Whatís in a Name?
By Jean Cammon Findlay, as part of The Knutsen Archives
Christian or Christopher? Chris or Christ? Kammen or Cammen or Cammon orÖKnutsen? Speculation or fact?
It is a fact that the man we know as Chris J. Knutsen was born June 24, 1862, in Norway, and was christened Johan Christian Kammen. He was the third child, second son, of Ole Ferdinand Kammen and his wife, Birgette Skancke.
It is easy to see where his given names, Johan and Christian, came from. Johan was after his maternal grandfather, Johan Christopher Skancke because, according to Norwegian naming custom, the second son was usually named after the motherís father. Though Chrisí grandfatherís middle name was Christopher, Chrisí middle name of Christian was probably in honor of his fatherís next oldest brother who was Christian. Chris was called Chris or Christ (pronounced with a short i) because it was the habit in his immediate family, when there were two given names, to use the middle one. For instance, Chrisí sister, Antone Elisabet, was called Lizzie, his brother Markus Benjamin was Ben, and his youngest brother Helmar Edvart was Eddie. Of course, the names got Americanized, too. By the time Eddie was confirmed in 1895, he was Edward Helmer Cammon, and when he married in 1903, his signature was Edward E. (for Elmer) Cammon.
It is also a fact that Chris changed his name from Johan Christian Cammon to Chris J. Knutsen in 1888. The last time he used Cammon was when his first marriage, to Ida Yahr, was recorded at Milnor Lutheran Church (Milnor, Dakota Territory), in November 1887. The first inkling we have that Chris Cammon became Chris Knutsen was when, six months later, in May 1888, Anna Cammen, his second wife, bought property in Port Townsend, WA, and signed her name Anna Knutson [sic]. Chris and Anna Knutsen both signed the document selling that property a year later in August 1889.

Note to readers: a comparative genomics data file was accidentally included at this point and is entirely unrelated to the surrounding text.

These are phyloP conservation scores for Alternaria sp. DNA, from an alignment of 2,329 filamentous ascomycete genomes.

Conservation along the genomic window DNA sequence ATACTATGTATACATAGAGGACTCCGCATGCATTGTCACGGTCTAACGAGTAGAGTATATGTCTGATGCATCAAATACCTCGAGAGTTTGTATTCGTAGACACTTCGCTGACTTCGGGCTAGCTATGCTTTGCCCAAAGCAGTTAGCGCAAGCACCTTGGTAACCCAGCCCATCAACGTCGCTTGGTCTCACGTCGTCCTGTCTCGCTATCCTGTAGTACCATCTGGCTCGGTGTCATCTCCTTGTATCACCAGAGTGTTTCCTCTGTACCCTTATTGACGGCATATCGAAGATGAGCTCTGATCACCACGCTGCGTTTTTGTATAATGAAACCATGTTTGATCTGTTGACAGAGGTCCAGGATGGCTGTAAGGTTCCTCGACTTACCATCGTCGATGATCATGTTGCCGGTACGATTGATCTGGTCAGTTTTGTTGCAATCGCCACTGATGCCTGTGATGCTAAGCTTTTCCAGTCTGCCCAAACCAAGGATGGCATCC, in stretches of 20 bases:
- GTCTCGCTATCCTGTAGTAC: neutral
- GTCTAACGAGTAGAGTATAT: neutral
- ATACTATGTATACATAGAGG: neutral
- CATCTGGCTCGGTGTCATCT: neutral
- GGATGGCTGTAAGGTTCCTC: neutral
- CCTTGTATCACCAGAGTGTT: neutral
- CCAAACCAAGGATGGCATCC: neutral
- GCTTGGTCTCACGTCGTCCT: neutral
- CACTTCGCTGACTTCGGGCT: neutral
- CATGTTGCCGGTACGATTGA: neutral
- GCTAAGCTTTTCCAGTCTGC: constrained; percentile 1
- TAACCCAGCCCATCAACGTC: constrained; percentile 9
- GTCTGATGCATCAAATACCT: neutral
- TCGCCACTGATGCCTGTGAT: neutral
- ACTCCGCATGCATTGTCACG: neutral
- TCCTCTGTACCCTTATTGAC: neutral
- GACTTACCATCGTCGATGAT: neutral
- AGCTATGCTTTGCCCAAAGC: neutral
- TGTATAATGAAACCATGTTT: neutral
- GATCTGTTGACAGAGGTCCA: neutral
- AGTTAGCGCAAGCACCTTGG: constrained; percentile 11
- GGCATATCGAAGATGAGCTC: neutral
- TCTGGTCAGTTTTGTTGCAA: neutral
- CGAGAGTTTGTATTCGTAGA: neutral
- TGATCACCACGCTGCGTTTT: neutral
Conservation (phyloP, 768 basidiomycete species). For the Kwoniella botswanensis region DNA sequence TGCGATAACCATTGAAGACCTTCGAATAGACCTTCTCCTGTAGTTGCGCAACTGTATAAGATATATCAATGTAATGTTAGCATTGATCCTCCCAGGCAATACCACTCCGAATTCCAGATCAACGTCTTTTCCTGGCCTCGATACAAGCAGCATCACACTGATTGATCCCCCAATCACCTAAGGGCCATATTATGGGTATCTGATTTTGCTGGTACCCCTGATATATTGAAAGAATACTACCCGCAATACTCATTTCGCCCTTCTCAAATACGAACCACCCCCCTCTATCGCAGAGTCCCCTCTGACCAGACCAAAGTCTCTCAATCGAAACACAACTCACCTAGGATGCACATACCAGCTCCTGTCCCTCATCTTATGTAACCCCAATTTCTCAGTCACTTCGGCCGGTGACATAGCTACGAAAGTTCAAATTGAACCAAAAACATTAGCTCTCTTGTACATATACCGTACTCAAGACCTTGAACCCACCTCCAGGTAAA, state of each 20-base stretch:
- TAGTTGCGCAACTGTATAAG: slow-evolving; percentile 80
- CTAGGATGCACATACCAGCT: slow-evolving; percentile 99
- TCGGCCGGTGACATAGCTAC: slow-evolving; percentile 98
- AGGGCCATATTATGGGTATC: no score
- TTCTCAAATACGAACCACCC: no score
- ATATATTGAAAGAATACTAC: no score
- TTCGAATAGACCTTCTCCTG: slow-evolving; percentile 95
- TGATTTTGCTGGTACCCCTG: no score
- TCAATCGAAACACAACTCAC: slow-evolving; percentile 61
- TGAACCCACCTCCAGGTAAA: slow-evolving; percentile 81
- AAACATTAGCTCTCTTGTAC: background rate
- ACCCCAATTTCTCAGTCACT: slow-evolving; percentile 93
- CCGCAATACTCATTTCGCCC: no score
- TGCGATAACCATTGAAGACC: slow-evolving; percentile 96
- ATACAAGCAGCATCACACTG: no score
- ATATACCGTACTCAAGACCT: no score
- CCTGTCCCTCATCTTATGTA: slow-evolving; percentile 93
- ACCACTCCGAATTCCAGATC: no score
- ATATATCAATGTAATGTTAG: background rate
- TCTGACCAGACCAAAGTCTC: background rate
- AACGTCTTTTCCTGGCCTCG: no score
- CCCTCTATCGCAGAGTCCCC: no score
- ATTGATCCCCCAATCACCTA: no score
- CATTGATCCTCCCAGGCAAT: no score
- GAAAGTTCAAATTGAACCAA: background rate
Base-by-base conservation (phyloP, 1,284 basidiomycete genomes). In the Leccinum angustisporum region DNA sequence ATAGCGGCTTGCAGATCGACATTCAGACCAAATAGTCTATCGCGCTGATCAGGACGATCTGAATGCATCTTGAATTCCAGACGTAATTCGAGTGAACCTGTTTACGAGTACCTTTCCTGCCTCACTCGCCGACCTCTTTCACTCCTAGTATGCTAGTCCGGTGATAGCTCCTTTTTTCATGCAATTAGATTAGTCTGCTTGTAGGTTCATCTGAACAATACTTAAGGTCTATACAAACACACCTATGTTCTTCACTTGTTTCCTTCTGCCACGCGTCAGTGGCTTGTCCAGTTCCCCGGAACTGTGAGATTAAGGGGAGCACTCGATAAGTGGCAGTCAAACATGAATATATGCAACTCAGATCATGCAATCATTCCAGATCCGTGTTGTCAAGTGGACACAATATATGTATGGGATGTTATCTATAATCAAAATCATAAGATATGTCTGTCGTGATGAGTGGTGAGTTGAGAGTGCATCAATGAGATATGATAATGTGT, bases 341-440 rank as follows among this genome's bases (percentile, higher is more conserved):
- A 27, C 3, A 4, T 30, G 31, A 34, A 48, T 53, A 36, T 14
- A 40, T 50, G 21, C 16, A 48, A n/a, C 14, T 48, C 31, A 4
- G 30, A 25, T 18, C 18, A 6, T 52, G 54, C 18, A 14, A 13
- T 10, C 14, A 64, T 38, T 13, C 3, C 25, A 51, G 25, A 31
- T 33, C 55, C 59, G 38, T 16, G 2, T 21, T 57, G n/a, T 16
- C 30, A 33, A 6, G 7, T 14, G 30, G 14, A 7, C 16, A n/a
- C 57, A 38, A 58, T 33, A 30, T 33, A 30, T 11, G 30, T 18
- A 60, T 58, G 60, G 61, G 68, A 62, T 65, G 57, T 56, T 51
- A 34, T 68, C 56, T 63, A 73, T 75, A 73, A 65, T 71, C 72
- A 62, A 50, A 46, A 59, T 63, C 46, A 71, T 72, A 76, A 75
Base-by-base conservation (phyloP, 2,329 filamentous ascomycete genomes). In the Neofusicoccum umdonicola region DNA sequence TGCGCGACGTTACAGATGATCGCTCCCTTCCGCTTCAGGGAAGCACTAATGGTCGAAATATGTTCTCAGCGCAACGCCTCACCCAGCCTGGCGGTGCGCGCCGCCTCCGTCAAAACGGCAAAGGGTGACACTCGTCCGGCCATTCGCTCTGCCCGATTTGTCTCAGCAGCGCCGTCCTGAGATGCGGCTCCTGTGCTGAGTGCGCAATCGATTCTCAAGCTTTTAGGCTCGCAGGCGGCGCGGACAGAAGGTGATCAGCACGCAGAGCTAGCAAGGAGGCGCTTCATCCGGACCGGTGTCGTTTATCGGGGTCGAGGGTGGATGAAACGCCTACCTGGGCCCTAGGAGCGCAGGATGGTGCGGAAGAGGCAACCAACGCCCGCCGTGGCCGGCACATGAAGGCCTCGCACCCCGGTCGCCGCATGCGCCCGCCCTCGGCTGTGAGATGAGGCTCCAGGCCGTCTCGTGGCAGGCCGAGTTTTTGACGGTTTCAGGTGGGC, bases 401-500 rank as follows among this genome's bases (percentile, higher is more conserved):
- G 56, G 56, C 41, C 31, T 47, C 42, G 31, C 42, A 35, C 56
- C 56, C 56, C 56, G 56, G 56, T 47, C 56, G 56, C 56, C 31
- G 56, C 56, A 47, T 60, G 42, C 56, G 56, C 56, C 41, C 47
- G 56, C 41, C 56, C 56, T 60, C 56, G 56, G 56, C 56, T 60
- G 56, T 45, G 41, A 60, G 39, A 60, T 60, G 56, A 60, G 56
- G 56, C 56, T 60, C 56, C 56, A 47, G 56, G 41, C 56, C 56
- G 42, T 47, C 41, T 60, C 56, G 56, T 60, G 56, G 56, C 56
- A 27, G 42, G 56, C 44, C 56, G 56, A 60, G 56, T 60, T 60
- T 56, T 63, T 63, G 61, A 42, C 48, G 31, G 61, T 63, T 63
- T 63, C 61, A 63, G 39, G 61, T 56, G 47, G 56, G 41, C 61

Customarily, Norwegians in the Old Country had two last names. The first was a patronymic. In the case of Chrisí great-grandfather, he was Knut Olsen, that is, Knut, son of Ole. The farm he owned in south central Norway was called Kamben or Kammen, variants of the same root "kam," which means "ridge or crest," an apt designation since the farm was located on a steep mountainside below the ridge. People were identified by the farm where they lived, so Chrisí great-grandfather was Knut Olsen Kammen. This farm surname was not permanentóif one moved, the surname changed to the name of the new farm. However, Knutís son (Chrisí paternal grandfather), Ole Knutsen Kammen, left the family farm and went into trade, first as an innkeeper and later as the owner of a mill that dyed fabric. Not being attached to any farm, he kept Kammen as a permanent surname that his sons then brought to America when they immigrated.
Though Chris dropped Cammon as his surname, his choice of Knutsen, his paternal grandfatherís patronymic, was still a family name. Identifying the source of Chrisí surname is easy. Trying to decide why he changed his name from Cammon, after using it for 26 years, is much more difficult.
Perhaps my personal experience with my maiden name offers insight. Cammon is a name that often gets misspelled and mispronounced as Cannon, Cameron, or Camersen, just to name the most obvious errors. Though the name was originally Kammen, not a single nineteenth century civil servant could be convinced of using anything but a capital C. Chrisí uncle Anton most often spelled his name Cammen, and his father Ole Ferdinand used Cammon. Only my great-grandfather, Hans Olsen Kammen, another of Chrisí uncles, retained the original spelling, possibly because he was locked into that signature by his Civil War pension records. Eventually, all the second generation in America spelled it Cammon.